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Anti-seismic shields
5174082 Anti-seismic shields
Patent Drawings:Drawing: 5174082-2    Drawing: 5174082-3    Drawing: 5174082-4    
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Inventor: Martin, et al.
Date Issued: December 29, 1992
Application: 07/676,289
Filed: March 28, 1991
Inventors: Habib; Pierre A. (Vigneux S/Seine, FR)
Luong; Minh P. (Paris, FR)
Martin; Andre P. (Toulon, FR)
Assignee: Technologies Speciales Ingenierie (Toulon, FR)
Primary Examiner: Chilcot, Jr.; Richard E.
Assistant Examiner:
Attorney Or Agent: Dvorak and Traub
U.S. Class: 405/302.5; 52/167.2
Field Of Search: 52/167DF; 52/167R
International Class:
U.S Patent Documents: 4484423
Foreign Patent Documents: 2622909; 623923; 1030496
Other References: Patent Abstracts of Japan--vol. 10. No. 257(M-513) (2313) Sep. 3, 1986, and JP-A-61 83711 (Ozawa Concrete Kokgyo K.K.) Apr. 28, 1986..
Patent Abstracts of Japan, vol. 9 No. 307(M-435)(2030) Dec. 4, 1985 and JP-A-60 14412 (Takechi Koumushiyo K.K.) Jul. 30, 1985..
Japan Abstracts of Japan, vol. 8, No. 180(M--318)(1617) 18 Aout 1984, and JP-A-59 72326 (Kumagaigumi KK) Apr. 24, 1984..









Abstract: This invention relates to shields for protecting a civil engineering work from the destructive effects of earthquakes. A shield according to the invention comprises a plurality of individual islands which are implanted in the ground around the work to be protected and which present mechanical properties different from those of the ground in order to attenuate the seismic surface waves. The islands may be masses of ground compressed between an anchoring means driving in the ground and a sole placed on the ground and connected to the anchoring means by a connecting means under tension. The islands may also be bores or wells filled with granular or pulverulent materials. One application of the invention is the protection of industrial plants or dwellings in order to avoid destruction thereof by earthquakes.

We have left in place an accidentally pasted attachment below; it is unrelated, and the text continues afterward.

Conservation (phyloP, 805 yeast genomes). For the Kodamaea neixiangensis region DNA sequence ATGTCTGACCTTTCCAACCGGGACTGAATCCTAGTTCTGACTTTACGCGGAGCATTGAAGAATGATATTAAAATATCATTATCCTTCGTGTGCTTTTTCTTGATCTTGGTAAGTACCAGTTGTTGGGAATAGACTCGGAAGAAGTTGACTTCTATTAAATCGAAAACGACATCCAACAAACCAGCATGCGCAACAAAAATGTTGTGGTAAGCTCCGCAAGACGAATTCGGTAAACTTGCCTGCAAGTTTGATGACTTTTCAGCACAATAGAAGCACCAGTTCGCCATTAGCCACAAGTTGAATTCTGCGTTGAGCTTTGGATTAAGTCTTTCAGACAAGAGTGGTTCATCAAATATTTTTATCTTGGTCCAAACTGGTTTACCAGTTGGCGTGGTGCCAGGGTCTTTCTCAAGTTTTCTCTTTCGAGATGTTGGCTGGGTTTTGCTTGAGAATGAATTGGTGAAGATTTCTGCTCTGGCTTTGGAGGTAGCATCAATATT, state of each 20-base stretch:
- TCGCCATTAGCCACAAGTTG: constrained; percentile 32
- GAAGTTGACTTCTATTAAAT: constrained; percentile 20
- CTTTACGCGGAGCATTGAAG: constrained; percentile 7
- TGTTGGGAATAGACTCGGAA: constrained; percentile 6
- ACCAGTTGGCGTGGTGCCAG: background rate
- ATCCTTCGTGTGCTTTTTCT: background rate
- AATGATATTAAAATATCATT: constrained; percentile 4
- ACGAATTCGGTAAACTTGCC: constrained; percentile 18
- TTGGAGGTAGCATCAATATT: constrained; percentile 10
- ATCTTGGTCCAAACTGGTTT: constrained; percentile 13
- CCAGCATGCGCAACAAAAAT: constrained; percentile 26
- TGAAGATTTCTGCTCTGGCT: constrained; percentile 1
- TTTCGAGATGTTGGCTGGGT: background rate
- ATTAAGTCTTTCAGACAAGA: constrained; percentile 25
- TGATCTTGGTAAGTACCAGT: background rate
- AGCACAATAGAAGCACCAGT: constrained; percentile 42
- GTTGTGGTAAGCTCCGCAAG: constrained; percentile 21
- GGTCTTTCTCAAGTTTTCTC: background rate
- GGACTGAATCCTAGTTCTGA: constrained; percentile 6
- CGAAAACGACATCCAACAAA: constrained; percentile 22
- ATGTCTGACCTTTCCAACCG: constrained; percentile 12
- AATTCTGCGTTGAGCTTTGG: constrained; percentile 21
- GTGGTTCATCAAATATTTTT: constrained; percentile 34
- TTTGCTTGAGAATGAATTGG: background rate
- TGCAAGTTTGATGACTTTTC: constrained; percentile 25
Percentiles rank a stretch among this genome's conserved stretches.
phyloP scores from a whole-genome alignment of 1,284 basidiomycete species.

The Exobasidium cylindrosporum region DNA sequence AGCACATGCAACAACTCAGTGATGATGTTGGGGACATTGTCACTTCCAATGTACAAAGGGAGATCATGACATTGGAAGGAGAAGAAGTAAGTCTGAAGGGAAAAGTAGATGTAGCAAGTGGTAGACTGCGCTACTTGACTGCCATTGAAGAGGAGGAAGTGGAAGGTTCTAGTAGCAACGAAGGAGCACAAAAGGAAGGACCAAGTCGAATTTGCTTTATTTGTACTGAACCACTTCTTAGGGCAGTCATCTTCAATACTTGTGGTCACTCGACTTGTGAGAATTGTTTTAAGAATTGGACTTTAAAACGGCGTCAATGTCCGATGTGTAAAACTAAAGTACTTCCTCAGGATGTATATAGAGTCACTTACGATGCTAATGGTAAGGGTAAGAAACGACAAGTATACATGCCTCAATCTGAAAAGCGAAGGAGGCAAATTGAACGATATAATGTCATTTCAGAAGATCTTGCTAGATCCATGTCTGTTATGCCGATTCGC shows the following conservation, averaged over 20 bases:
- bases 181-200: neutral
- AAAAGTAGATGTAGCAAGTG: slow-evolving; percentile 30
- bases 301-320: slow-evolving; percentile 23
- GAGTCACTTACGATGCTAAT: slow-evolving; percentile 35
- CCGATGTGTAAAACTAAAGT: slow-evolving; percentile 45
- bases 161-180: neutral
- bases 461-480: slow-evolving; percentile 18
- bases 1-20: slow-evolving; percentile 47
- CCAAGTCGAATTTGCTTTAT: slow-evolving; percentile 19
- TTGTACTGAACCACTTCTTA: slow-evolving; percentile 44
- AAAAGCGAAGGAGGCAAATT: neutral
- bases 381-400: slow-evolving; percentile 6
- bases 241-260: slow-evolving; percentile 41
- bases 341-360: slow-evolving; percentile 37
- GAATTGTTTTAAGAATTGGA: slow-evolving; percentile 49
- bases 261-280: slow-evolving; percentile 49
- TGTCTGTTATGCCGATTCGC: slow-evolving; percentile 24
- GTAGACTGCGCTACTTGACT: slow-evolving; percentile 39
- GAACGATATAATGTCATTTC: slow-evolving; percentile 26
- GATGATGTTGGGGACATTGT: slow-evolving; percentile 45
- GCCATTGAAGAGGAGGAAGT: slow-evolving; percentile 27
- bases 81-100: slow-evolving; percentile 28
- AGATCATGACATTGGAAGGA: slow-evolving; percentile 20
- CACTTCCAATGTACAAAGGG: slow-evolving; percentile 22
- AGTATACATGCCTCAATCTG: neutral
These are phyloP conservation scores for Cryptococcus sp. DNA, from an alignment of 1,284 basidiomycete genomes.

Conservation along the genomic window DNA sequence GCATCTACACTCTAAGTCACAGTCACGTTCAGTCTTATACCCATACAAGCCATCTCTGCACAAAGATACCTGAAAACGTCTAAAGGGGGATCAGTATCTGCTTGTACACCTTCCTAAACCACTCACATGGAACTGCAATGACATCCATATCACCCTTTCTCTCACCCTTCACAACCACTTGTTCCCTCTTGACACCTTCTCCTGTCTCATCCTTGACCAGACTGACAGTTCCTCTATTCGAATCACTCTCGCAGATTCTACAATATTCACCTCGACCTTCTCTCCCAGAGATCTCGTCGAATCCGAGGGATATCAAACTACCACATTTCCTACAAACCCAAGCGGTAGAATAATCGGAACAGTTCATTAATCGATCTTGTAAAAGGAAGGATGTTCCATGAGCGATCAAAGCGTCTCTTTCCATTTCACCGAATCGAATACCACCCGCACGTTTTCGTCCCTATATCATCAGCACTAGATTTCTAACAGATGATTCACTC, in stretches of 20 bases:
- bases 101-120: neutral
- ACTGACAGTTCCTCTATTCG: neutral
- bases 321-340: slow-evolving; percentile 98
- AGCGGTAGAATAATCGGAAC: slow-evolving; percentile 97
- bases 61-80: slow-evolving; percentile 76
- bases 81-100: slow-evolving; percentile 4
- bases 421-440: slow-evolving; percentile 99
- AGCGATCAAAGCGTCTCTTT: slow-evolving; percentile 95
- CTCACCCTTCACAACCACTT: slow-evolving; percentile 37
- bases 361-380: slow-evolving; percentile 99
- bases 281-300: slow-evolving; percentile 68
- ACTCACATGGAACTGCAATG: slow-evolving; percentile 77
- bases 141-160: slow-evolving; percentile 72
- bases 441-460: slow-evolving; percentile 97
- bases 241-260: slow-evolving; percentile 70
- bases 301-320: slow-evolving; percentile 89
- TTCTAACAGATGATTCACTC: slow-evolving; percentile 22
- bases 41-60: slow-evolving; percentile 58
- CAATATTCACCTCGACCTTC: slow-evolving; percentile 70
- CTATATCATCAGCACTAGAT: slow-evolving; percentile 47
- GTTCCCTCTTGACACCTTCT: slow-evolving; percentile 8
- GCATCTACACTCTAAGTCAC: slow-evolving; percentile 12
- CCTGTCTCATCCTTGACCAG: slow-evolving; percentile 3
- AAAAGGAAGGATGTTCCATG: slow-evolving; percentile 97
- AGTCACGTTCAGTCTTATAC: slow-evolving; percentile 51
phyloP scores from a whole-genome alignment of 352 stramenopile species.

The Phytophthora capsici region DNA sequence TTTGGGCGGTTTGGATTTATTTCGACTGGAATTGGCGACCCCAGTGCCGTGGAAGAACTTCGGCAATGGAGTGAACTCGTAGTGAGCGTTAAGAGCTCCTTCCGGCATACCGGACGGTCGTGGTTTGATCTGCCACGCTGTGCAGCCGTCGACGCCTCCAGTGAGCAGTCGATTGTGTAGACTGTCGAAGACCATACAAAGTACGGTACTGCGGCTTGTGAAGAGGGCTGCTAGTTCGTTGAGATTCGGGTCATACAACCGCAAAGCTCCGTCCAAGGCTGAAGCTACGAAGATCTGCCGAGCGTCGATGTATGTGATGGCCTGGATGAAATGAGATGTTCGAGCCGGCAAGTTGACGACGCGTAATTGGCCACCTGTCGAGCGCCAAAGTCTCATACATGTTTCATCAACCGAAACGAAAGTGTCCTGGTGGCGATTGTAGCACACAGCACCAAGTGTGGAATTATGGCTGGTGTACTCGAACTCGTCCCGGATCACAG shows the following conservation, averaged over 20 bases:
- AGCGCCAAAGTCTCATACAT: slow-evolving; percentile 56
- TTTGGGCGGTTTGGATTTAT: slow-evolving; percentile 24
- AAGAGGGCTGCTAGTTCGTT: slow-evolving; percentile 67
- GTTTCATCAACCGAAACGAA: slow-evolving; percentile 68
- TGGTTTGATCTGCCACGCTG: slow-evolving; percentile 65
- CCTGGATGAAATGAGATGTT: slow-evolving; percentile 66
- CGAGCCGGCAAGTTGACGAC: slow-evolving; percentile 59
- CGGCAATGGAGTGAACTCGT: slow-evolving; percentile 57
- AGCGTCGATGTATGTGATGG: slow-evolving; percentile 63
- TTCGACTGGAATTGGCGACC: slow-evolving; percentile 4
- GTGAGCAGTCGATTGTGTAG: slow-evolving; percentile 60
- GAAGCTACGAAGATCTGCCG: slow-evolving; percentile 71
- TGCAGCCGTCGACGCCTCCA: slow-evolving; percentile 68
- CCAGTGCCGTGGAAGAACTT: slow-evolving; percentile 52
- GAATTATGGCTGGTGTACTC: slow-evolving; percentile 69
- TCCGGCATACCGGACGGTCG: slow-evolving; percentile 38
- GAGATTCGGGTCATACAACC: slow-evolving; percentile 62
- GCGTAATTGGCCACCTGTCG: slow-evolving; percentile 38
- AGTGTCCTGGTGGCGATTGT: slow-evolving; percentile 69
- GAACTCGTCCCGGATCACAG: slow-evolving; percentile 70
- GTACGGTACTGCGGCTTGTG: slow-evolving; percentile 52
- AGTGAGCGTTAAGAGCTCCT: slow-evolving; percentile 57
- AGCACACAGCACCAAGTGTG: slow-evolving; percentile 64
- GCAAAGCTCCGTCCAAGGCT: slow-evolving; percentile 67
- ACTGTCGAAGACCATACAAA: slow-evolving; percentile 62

Claim: What is claimed is:

1. A seismic shield for providing anti-seismic protection for a civil engineering work from the destructive effects of earthquakes, comprising a plurality of individualislands presenting mechanical properties different from those of the ground in order to attenuate the seismic surface waves, said individual islands which are implanted in the ground around said work, each individual island comprises a ground compressedbetween an anchoring means which is driven in the ground to a depth of between 5 m and 30 m and a sole which is placed on the surface of the ground and which is connected to said anchoring means by a connecting means under tension.

2. The seismic shield of claim 1, further comprising cast walls buried in the ground on at least one side of said compressed ground, said wall being buried to a depth of between 5 m and 30 m.

3. The seismic shield of claim 1, further comprising at least a block of concrete mass, said block being buried to a depth of between 5 and 30 m.

4. The seismic shield of claim 1, wherein each individual island comprises two masses of ground compressed between 5 and 30 m, each with a sole which is placed on the surface of the ground and which is connected to said anchoring means by aconnecting means under tension and further comprises a block of concrete cast in the ground between said compressed masses, said block being buried to a depth of between 5 m and 30 m.

5. The seismic shield of claim 1, further comprising blocks of rock piled in wells which are formed in the ground on at least one side of said compressed mass, said walls being formed to a depth of between 5 m and 30 m.

6. The seismic shield of claim 1, further comprising vertical bores or wells presenting a height of between 5 m and 30 m and which contain a piping made of an elastomeric or visco-elastic material filled with a granular or pulverulent material,said bores or wells being formed in the ground on, at least, one side of said compressed mass.

7. The seismic shield of claim 1, further comprising a vertical bore or well which is filled with stacked tires and a granular or pulverulent material filling the remaining space in said bore or well, said bore or well being formed in the groundon at least one side of said compressed mass and to a depth of between 5 and 30 m.

8. The seismic shield of claim 1, wherein the distance between the individual islands is included between three times and five times the largest width of each island.
Description: FIELD OF THEINVENTION

The present invention relates to anti-seismic shields adapted to protect civil engineering works, such as dwellings, industrial plants, bridges, barrages, etc. . . . from the destructive effects of earthquakes.